A. Government StructuresAboriginal governments will develop structures
which will allow them to deal effectively with residents of settlement lands to
the extent of their jurisdiction.1 First Nations will determine
the most appropriate governing structure for their members including areas such
as administration, financial management, membership codes and the selection of
The Province's interests in the core government structures of First Nations
are with respect to:
- the compatibility of aboriginal government structures with the existing
framework of provincial
- laws and the Constitution;
- linkages to existing provincial decision-making structures;
- mechanisms for the resolution of disputes; and,
- means of representation for all those who are affected by the decisions of
B. Substantive PowersTreaties will define the nature and extent of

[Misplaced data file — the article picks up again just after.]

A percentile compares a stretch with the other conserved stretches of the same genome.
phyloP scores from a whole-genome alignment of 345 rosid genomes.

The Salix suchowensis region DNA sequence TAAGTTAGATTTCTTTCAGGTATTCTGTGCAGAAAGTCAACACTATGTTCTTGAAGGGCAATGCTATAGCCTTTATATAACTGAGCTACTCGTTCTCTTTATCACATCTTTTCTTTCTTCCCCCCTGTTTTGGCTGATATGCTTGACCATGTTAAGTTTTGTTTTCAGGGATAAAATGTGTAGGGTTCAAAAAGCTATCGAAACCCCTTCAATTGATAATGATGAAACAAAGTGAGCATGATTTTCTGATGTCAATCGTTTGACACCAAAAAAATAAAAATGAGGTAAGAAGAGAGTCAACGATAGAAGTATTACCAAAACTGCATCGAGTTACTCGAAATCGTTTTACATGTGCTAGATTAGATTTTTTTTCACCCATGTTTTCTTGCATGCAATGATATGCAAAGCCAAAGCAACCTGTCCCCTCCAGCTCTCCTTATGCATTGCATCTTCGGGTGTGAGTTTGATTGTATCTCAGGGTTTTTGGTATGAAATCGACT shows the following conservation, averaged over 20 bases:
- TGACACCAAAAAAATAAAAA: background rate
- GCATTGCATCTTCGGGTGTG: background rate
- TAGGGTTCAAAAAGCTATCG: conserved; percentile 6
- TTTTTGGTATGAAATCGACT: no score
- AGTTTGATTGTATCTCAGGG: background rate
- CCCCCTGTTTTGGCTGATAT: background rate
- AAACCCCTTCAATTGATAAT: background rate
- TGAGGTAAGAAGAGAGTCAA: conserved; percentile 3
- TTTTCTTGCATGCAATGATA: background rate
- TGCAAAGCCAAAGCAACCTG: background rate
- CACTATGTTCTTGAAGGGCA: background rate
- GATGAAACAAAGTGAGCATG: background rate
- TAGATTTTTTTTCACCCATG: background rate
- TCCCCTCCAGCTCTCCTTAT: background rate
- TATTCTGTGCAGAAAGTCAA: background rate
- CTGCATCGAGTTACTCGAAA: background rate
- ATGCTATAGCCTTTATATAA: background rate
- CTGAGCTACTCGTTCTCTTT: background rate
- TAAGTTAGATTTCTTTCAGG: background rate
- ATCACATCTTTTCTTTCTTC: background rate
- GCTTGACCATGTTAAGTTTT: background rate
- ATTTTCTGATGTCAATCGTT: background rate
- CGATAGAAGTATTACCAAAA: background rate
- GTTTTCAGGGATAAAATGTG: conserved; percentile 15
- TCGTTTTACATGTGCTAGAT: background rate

aboriginal interests in the management of settlement lands and the provision of
services to their membership through self-government arrangements.
This paper provides a framework for negotiating self-government which
These concepts are outlined below.
- the negotiation of aboriginal government authority will take into
consideration the concept of
- regional treaty negotiations; and,
- the exercise of aboriginal government authority will be:
- within the
current constitutional framework;
- over Treaty Settlement lands; and,
subject to comparable standards.
i) Manageability (Regional Approach to Treaty Negotiations)
The regional negotiation of governance issues could benefit First Nations,
the federal government and the province by:
will help to ensure that treaties result in a consistent and equitable approach
to self-government throughout the province.